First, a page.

Ok, this is not as horribly bad as I thought it would be. I mean, it’s not easy. Or maybe it would be if I had majored in fashion design. I’m basically using my 30 years sewing experience in sewing to make a pattern.
And then I have to expand that pattern in to multiple sizes. Again, something one would not think was difficult. But judging by several pattern companies I have tried to work with before, where in the patterns did NOT size up well, this is the part that scares me. Not to the point I’m unwilling to try it. But I don’t think it’s as simple as adding a line 1″ out from my start point.
But I’ve figured out my size tables. It helps that my first two designs are loose garments, utilizing a S/M/L format. So a little pressure to get sizing JUST right has been removed. Also helps that my area of costuming interest tends toward loose and flowing. We already have dozens of patterning companies that make excellent Robe a l’Anglaise and Victorian ball gowns. Even excellent patterns for Elizabethan Gowns and 1920’s jazz babies.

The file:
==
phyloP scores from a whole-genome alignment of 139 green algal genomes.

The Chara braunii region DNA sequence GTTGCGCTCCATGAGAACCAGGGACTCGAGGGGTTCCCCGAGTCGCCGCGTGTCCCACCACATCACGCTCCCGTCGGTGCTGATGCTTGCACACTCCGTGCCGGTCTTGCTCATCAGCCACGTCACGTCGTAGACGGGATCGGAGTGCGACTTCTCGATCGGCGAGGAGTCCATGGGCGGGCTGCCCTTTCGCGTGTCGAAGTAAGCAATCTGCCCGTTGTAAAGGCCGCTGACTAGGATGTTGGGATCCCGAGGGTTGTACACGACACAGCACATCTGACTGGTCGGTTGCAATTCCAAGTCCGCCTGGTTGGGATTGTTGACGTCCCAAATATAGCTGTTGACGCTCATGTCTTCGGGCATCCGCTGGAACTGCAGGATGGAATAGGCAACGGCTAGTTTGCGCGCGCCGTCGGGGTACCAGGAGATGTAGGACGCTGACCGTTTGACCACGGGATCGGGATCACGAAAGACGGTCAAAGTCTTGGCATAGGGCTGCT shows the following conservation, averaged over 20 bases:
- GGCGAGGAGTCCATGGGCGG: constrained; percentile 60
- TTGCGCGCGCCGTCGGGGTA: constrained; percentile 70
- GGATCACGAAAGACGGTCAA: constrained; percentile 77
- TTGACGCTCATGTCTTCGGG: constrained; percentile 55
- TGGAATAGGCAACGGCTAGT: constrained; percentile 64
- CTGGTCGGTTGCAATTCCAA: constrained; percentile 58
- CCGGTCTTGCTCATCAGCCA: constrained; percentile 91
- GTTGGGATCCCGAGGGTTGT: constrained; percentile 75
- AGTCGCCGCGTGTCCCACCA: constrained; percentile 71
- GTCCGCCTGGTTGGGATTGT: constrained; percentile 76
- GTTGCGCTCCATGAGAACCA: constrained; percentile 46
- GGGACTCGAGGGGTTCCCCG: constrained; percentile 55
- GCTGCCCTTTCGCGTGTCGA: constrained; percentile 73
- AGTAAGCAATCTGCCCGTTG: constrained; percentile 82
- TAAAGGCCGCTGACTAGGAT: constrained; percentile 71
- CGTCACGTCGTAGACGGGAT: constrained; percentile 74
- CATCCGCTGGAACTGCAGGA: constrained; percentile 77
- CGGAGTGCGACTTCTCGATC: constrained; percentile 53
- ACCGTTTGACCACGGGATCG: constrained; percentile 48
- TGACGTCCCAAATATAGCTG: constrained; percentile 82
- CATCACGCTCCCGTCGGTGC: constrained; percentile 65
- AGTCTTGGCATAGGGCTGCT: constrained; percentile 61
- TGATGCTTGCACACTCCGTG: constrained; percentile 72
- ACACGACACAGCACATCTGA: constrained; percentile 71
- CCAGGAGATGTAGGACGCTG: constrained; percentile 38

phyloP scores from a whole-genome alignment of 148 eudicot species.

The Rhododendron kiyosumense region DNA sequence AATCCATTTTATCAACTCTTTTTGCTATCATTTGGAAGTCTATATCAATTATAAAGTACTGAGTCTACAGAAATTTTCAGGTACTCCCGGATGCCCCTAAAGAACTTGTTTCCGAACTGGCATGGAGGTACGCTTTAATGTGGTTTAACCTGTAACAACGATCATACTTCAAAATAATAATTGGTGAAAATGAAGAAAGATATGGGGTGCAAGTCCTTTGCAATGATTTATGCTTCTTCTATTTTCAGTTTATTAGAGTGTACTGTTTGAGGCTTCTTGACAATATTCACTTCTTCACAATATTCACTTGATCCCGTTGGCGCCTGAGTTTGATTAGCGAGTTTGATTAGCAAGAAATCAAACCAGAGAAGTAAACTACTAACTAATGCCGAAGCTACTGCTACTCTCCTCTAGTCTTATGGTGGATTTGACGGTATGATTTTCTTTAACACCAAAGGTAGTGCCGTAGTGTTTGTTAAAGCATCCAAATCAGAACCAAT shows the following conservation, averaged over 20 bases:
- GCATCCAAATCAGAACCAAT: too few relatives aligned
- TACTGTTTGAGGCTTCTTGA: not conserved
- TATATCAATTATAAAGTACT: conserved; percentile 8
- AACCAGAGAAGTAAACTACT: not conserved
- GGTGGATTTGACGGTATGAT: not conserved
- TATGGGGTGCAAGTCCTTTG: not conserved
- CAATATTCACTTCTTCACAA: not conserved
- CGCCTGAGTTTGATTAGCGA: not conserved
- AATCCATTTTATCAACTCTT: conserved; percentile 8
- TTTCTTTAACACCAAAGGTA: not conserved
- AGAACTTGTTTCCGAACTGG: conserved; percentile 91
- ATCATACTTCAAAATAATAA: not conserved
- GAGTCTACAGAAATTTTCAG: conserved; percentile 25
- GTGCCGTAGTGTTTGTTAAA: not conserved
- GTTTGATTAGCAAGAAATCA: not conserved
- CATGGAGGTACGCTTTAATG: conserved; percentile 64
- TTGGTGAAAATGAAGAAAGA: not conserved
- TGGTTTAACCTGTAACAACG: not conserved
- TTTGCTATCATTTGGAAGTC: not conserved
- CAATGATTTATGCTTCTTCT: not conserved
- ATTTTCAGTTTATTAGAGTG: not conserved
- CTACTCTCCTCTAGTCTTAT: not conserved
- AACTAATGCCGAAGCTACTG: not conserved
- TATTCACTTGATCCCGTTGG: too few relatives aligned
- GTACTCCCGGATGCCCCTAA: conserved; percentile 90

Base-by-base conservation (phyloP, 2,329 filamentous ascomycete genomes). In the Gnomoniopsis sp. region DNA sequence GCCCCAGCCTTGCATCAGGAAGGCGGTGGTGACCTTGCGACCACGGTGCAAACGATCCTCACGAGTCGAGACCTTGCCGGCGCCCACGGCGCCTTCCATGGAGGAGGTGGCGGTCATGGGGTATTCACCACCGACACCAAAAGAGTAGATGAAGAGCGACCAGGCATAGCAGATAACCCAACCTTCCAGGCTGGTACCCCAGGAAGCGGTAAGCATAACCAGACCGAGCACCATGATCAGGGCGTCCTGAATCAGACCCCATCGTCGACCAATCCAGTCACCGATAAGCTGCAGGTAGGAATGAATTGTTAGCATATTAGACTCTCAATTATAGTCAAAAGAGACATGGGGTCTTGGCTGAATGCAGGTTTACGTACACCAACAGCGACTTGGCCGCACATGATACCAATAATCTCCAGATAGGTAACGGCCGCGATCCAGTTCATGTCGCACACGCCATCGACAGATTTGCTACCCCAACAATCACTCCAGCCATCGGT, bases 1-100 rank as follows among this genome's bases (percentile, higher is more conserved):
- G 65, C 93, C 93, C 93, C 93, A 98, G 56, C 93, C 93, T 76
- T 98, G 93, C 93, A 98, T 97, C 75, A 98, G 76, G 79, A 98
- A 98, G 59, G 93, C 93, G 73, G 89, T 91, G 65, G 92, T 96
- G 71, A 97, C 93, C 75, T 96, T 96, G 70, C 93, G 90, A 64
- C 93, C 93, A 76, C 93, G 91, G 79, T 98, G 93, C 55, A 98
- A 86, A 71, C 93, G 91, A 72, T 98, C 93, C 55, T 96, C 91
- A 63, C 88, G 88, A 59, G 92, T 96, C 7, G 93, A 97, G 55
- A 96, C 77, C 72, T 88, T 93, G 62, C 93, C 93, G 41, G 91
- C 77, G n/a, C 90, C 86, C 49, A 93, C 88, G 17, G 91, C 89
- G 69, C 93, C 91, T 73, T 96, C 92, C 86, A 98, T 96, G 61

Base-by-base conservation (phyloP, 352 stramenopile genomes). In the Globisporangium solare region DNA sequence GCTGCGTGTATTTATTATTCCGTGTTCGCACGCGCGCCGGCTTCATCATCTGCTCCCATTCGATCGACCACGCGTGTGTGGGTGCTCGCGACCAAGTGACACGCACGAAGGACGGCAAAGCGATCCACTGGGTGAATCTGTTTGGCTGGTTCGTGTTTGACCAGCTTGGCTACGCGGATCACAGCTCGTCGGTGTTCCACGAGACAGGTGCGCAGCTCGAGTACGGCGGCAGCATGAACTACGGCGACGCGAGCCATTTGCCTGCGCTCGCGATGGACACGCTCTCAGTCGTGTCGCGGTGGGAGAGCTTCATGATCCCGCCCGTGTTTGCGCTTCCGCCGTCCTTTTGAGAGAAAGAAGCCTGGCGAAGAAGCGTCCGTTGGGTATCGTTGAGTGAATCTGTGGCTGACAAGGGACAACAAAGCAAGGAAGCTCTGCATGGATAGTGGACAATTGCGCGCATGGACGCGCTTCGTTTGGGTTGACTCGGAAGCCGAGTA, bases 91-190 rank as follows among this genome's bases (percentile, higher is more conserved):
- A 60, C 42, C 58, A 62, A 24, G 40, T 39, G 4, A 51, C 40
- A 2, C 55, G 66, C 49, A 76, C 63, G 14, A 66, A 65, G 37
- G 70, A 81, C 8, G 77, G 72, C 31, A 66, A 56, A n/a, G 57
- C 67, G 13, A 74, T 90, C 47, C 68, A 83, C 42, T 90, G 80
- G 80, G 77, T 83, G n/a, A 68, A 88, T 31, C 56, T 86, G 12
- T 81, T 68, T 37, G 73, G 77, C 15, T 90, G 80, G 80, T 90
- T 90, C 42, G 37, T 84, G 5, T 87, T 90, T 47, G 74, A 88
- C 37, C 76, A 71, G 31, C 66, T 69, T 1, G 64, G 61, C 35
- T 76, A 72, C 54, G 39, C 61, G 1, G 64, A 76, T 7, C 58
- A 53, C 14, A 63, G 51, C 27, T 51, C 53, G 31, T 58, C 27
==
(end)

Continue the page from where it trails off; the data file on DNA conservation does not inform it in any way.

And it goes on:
There are even books for these styles. Lots and lots of books. What’s missing are books and patterns devoted to eastern fashion. I want Egyptian style. I want entaris and caftans and gallabeyas. I want appropriate dance skirts, and flowing bohemian style. I want Mongolian Deel and Chinese Robes and Japanese Kimonos. I love the grace and elegance and simplicity of cut that allows the silk to be truly showcased.
And I can’t be the only one. It is utter folly to assume that because I want these things, a market must exist. However, logic says if I can master pattern making with loose fitting garments, then I can eventually move on to fitted garment patterns. And so that is my aim. To make patterns that I love and can be proud to wear. That other’s will love and not send time ripping their hair out in frustration as they try and figure out what I meant by do the thing. So, once more in to the breach of knowledge. Wish me luck.